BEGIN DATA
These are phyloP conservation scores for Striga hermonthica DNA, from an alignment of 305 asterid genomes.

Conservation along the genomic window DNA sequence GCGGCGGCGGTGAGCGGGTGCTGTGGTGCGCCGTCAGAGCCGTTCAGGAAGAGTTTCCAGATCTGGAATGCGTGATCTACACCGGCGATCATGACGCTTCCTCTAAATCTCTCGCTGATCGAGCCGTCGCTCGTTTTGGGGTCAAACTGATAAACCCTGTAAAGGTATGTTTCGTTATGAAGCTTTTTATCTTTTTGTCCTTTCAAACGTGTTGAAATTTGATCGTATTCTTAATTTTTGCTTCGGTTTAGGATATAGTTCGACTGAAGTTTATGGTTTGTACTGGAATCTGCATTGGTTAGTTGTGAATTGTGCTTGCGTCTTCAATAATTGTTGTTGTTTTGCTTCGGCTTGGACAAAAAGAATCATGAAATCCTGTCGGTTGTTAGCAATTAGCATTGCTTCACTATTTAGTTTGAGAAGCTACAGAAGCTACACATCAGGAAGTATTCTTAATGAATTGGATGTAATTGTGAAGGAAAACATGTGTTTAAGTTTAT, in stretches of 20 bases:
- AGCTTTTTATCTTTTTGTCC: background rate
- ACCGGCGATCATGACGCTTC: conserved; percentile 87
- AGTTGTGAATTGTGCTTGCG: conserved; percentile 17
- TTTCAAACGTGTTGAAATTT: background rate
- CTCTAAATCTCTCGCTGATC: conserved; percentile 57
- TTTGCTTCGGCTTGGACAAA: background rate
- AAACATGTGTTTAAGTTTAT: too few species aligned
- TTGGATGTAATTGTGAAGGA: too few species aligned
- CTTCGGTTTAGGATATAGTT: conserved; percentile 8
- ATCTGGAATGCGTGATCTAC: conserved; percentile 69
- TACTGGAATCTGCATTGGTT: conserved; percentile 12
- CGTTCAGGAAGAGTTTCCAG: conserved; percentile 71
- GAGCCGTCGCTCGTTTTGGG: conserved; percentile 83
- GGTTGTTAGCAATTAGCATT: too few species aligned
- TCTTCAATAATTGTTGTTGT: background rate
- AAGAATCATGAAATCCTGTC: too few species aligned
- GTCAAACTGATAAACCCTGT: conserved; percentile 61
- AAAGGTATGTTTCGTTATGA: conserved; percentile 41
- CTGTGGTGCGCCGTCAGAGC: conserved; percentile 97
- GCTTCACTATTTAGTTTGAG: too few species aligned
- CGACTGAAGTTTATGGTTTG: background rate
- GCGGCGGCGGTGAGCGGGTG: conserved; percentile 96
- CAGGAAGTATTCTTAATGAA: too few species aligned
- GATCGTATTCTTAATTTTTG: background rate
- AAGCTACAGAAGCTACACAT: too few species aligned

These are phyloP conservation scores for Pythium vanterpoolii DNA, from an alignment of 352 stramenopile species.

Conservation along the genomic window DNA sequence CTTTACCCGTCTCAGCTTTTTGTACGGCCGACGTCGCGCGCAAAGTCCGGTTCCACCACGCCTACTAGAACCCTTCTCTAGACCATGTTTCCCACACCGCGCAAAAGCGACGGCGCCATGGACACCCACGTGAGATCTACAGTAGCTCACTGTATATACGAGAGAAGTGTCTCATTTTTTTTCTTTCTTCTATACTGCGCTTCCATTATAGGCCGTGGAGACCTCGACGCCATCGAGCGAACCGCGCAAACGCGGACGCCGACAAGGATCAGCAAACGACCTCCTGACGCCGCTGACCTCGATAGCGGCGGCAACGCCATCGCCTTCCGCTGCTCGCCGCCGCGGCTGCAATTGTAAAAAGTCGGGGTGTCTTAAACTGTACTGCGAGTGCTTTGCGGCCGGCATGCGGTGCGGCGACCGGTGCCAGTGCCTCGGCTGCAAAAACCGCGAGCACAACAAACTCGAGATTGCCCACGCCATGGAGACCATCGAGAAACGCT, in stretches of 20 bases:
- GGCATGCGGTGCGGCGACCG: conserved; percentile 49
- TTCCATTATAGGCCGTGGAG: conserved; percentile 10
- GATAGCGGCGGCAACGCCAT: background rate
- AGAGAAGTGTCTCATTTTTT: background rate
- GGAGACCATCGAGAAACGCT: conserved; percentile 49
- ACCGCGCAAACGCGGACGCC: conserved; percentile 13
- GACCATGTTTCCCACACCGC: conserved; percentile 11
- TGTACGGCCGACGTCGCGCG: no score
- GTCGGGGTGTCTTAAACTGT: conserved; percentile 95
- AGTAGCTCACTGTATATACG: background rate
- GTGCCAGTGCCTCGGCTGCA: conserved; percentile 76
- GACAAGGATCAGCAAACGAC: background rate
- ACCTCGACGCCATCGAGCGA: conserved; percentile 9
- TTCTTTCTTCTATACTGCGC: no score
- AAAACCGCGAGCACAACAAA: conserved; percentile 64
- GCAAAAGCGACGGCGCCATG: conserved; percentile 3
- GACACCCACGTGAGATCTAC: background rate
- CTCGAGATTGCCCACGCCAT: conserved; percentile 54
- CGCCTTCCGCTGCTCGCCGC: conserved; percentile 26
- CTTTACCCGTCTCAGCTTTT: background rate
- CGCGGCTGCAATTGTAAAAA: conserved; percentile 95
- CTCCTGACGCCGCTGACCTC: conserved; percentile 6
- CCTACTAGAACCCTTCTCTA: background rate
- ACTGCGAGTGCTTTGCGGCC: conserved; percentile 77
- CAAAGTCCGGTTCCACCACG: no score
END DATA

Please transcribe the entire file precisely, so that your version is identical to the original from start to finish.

These are phyloP conservation scores for Striga hermonthica DNA, from an alignment of 305 asterid genomes.

Conservation along the genomic window DNA sequence GCGGCGGCGGTGAGCGGGTGCTGTGGTGCGCCGTCAGAGCCGTTCAGGAAGAGTTTCCAGATCTGGAATGCGTGATCTACACCGGCGATCATGACGCTTCCTCTAAATCTCTCGCTGATCGAGCCGTCGCTCGTTTTGGGGTCAAACTGATAAACCCTGTAAAGGTATGTTTCGTTATGAAGCTTTTTATCTTTTTGTCCTTTCAAACGTGTTGAAATTTGATCGTATTCTTAATTTTTGCTTCGGTTTAGGATATAGTTCGACTGAAGTTTATGGTTTGTACTGGAATCTGCATTGGTTAGTTGTGAATTGTGCTTGCGTCTTCAATAATTGTTGTTGTTTTGCTTCGGCTTGGACAAAAAGAATCATGAAATCCTGTCGGTTGTTAGCAATTAGCATTGCTTCACTATTTAGTTTGAGAAGCTACAGAAGCTACACATCAGGAAGTATTCTTAATGAATTGGATGTAATTGTGAAGGAAAACATGTGTTTAAGTTTAT, in stretches of 20 bases:
- AGCTTTTTATCTTTTTGTCC: background rate
- ACCGGCGATCATGACGCTTC: conserved; percentile 87
- AGTTGTGAATTGTGCTTGCG: conserved; percentile 17
- TTTCAAACGTGTTGAAATTT: background rate
- CTCTAAATCTCTCGCTGATC: conserved; percentile 57
- TTTGCTTCGGCTTGGACAAA: background rate
- AAACATGTGTTTAAGTTTAT: too few species aligned
- TTGGATGTAATTGTGAAGGA: too few species aligned
- CTTCGGTTTAGGATATAGTT: conserved; percentile 8
- ATCTGGAATGCGTGATCTAC: conserved; percentile 69
- TACTGGAATCTGCATTGGTT: conserved; percentile 12
- CGTTCAGGAAGAGTTTCCAG: conserved; percentile 71
- GAGCCGTCGCTCGTTTTGGG: conserved; percentile 83
- GGTTGTTAGCAATTAGCATT: too few species aligned
- TCTTCAATAATTGTTGTTGT: background rate
- AAGAATCATGAAATCCTGTC: too few species aligned
- GTCAAACTGATAAACCCTGT: conserved; percentile 61
- AAAGGTATGTTTCGTTATGA: conserved; percentile 41
- CTGTGGTGCGCCGTCAGAGC: conserved; percentile 97
- GCTTCACTATTTAGTTTGAG: too few species aligned
- CGACTGAAGTTTATGGTTTG: background rate
- GCGGCGGCGGTGAGCGGGTG: conserved; percentile 96
- CAGGAAGTATTCTTAATGAA: too few species aligned
- GATCGTATTCTTAATTTTTG: background rate
- AAGCTACAGAAGCTACACAT: too few species aligned

These are phyloP conservation scores for Pythium vanterpoolii DNA, from an alignment of 352 stramenopile species.

Conservation along the genomic window DNA sequence CTTTACCCGTCTCAGCTTTTTGTACGGCCGACGTCGCGCGCAAAGTCCGGTTCCACCACGCCTACTAGAACCCTTCTCTAGACCATGTTTCCCACACCGCGCAAAAGCGACGGCGCCATGGACACCCACGTGAGATCTACAGTAGCTCACTGTATATACGAGAGAAGTGTCTCATTTTTTTTCTTTCTTCTATACTGCGCTTCCATTATAGGCCGTGGAGACCTCGACGCCATCGAGCGAACCGCGCAAACGCGGACGCCGACAAGGATCAGCAAACGACCTCCTGACGCCGCTGACCTCGATAGCGGCGGCAACGCCATCGCCTTCCGCTGCTCGCCGCCGCGGCTGCAATTGTAAAAAGTCGGGGTGTCTTAAACTGTACTGCGAGTGCTTTGCGGCCGGCATGCGGTGCGGCGACCGGTGCCAGTGCCTCGGCTGCAAAAACCGCGAGCACAACAAACTCGAGATTGCCCACGCCATGGAGACCATCGAGAAACGCT, in stretches of 20 bases:
- GGCATGCGGTGCGGCGACCG: conserved; percentile 49
- TTCCATTATAGGCCGTGGAG: conserved; percentile 10
- GATAGCGGCGGCAACGCCAT: background rate
- AGAGAAGTGTCTCATTTTTT: background rate
- GGAGACCATCGAGAAACGCT: conserved; percentile 49
- ACCGCGCAAACGCGGACGCC: conserved; percentile 13
- GACCATGTTTCCCACACCGC: conserved; percentile 11
- TGTACGGCCGACGTCGCGCG: no score
- GTCGGGGTGTCTTAAACTGT: conserved; percentile 95
- AGTAGCTCACTGTATATACG: background rate
- GTGCCAGTGCCTCGGCTGCA: conserved; percentile 76
- GACAAGGATCAGCAAACGAC: background rate
- ACCTCGACGCCATCGAGCGA: conserved; percentile 9
- TTCTTTCTTCTATACTGCGC: no score
- AAAACCGCGAGCACAACAAA: conserved; percentile 64
- GCAAAAGCGACGGCGCCATG: conserved; percentile 3
- GACACCCACGTGAGATCTAC: background rate
- CTCGAGATTGCCCACGCCAT: conserved; percentile 54
- CGCCTTCCGCTGCTCGCCGC: conserved; percentile 26
- CTTTACCCGTCTCAGCTTTT: background rate
- CGCGGCTGCAATTGTAAAAA: conserved; percentile 95
- CTCCTGACGCCGCTGACCTC: conserved; percentile 6
- CCTACTAGAACCCTTCTCTA: background rate
- ACTGCGAGTGCTTTGCGGCC: conserved; percentile 77
- CAAAGTCCGGTTCCACCACG: no score